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process capability

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  • #29405

    Michele
    Participant

    What process capability level does the 6 sigma program try to achieve (optimally)?
     

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    #75281

    Cordoba
    Participant

    Cpk =1.67  means 6 sigma level=3.4 PPM
    Regards

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    #75282

    Cravens
    Participant

    CpK is the smaller of (USL-Xbar)/3 sigma or (LSL- Xbar)/3 sigma.  More simply:  (Closest spec limit – Xbar)/3 sigma is the calculation for CpK.  In any case, the distance from the closest spec linit to the process mean is divided by 3 sigma.  Therefore, if this smallest distance has 6 standard deviations divided by 3, then a 6 sigma process is equal to 6/3, or a CpK of 2.00.  A CpK of 1.67 is 5/3=1.67.  This is a 5 sigma process, not a 6 sigma process.

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    #75284

    Gabriel
    Participant

    I am not an expert in SS at all, but from what I could get (mainly from this forum) I understand that 6 sigma level assumes a process shift (in the long term) of 1.5 sigma from the target (center of spec.). This fact of the process shift was largely discussed in previous threads, and I won’t add nothing about it.
    But what I can say is that:
    – The name “six sigma” comes from assuming that the process variation contained within the average value +/- 6S is fully within specification. At least, this is Cp=2 and Cpk=2. This leads to much less than 3.4 PPM (I dont remember now but think it was less that 1 part per BILLON)
    – Then, somehow we get to the 1.5 sigma shift. So we have Cp=2 (like before) but now Cpk=1.67. This leads to the famous 3.4 PPM. I am not saying that I agree with the 1.5 sigma shift, but this is how it is axplained that a process with a Cpk=1.67 (average 4.5 sigma away from the closest limit) is said to be a 6S process (still, because Cp=2, the width of the spec is equal to the width of the process +/-6S, but shifted).
    – Cpk=1.67 is not equal to 3.4 PPM, unless you have a Cp=2. So it is not correct (or not complete) to say, as in the forst response, that 6 sigma is Cpk=1.67 and that this is 3.4 PPM. In fact, a process with a Cpk=1.67 and a Cp=1.67 will double the PPM to 6.8, and will not be considered a 6S process. The spec limits would be cincident to the process average +/- 5S.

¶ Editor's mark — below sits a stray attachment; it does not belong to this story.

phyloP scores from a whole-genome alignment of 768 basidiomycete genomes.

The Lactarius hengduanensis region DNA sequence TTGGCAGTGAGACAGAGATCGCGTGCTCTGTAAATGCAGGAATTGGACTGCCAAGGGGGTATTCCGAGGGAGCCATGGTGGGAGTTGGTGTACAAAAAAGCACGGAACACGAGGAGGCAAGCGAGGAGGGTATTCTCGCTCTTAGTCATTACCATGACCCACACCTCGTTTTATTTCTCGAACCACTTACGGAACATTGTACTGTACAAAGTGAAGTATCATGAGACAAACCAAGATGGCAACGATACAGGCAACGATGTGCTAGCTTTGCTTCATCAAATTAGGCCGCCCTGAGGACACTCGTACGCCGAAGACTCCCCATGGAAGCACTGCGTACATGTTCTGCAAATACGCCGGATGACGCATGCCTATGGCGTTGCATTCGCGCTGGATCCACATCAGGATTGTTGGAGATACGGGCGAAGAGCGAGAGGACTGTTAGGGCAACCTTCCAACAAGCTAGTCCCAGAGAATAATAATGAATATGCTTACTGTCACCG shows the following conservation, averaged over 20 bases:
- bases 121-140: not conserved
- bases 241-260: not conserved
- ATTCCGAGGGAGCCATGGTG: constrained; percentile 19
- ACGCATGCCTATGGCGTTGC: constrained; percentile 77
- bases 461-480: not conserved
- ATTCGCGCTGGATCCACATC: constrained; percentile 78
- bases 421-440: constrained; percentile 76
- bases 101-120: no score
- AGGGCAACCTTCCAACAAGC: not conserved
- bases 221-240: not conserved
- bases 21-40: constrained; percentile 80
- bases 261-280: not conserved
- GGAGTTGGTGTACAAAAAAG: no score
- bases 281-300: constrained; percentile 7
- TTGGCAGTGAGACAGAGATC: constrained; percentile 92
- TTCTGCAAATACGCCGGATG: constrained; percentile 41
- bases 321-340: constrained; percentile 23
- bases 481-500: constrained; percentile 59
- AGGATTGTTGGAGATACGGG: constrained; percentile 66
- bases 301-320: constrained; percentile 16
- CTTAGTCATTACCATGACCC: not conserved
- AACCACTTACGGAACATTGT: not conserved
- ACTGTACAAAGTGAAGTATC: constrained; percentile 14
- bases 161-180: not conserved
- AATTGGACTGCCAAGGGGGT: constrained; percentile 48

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    #75285

    Ashok Sarkar
    Participant

    This has reference to so many discusssion on SIx Sigma. We may conclude in the following way;
    1. If Cpk=1.5 and Cp=2 ( Shift of average is 1.5 sigma) then ppm is 3.4 and this will be true for one side specification (offcouse Cp is not applicable). This is we understand as six sigma level and this means at worst case process will deliver 3.4 ppm defective product (May be we use the word opportunity also).
    2. If shift is more or less than 1.5 sigma then the ppm level changes.
    Regards
     

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    #75294

    Gabriel
    Participant

    My previous post is full of mistakes and if I could I would delete it. It seems that my brain was on strike yesterday. Forget (and forgive)everything I said about 5 sigma and Cpk=1.67
    Six sigma level is taken as 3.4 PPM what, for a normal distribuited process, is equivalent to Cpk=1.5 and Cp=2. This a process where its +/-6S distribution width is equal to the spec width, but the process average is shifted 1.5S from the center of the spec (i.e the process average is 4.5S from the closer spec limit and 7.5S form the other limit). Note that Cpk=1.5 alone is not enough to get this 3.4 PPM. With Cp=Cpk=1.5 you double this value to 6.8 PPM.

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    #75297

    RR Kunes
    Member

    Cpk =2.0

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    #75320

    TCJ
    Member

    The goal of the “6 sigma program” is to eliminate defects (0 defects).  Is that practical?  Of course not; therefore, we strive for incremental improvement i.e. take a 2-sigma process to 3- sigma, 4 to 5, etc.  The definition of a 6 sigma process as mentioned earlier (Cp=2, Cpk = 1.5).  The process potential Cp is 2 defects per billion and the capability with the inclusion of the1.5 sigma shift, Cpk = 1.5, is 3.4 defects per million.  

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